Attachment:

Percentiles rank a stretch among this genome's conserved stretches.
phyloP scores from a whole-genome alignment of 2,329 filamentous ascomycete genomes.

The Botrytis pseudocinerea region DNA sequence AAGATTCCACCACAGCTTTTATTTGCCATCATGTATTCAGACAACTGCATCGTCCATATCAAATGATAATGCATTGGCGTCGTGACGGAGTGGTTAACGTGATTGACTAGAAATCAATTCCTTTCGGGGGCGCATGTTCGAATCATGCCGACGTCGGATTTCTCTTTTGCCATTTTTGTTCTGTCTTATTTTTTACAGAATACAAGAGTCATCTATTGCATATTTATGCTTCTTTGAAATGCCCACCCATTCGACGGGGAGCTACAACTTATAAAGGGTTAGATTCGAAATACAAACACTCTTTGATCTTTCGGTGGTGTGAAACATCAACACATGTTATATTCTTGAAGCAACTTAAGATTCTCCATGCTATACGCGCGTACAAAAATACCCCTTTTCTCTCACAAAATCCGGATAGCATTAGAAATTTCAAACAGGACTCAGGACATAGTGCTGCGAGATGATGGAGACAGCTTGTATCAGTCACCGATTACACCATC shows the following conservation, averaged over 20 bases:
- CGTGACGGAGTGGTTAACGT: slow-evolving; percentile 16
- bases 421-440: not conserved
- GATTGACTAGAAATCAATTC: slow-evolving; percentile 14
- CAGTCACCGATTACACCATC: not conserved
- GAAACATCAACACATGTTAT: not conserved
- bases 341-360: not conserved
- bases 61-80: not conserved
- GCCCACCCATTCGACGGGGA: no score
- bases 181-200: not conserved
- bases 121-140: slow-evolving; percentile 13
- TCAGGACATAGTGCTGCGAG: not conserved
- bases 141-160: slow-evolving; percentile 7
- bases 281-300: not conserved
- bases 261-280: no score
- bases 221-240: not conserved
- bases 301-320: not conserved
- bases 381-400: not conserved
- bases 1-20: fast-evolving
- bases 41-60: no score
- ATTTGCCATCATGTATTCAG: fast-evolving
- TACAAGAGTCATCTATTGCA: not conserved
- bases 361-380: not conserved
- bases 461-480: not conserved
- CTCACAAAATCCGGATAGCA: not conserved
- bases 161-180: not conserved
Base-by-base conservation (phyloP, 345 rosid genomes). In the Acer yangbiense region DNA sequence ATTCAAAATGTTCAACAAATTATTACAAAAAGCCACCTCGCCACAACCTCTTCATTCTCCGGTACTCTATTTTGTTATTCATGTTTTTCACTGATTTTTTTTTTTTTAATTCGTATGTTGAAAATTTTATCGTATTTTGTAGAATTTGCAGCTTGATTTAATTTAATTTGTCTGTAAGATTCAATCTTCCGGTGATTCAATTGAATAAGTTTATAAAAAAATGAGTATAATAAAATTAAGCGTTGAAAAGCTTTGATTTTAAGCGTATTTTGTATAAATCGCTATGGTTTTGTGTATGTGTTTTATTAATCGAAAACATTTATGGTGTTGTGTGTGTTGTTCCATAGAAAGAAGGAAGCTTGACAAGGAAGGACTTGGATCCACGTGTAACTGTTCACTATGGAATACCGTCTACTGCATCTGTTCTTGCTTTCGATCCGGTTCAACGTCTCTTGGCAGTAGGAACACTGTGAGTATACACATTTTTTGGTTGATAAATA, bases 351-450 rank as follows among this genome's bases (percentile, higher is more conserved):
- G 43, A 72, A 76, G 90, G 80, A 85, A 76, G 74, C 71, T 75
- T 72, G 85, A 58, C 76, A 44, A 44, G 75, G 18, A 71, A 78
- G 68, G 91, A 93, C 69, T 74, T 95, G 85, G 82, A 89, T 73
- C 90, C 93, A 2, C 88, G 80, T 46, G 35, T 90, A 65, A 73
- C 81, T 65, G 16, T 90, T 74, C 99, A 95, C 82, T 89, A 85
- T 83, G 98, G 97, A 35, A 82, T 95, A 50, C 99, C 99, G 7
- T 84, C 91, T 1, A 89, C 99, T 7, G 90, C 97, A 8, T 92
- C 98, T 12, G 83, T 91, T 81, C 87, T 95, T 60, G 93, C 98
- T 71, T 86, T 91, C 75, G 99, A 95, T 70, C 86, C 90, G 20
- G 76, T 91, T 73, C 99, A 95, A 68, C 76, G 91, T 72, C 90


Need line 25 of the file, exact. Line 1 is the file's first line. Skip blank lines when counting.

- bases 361-380: not conserved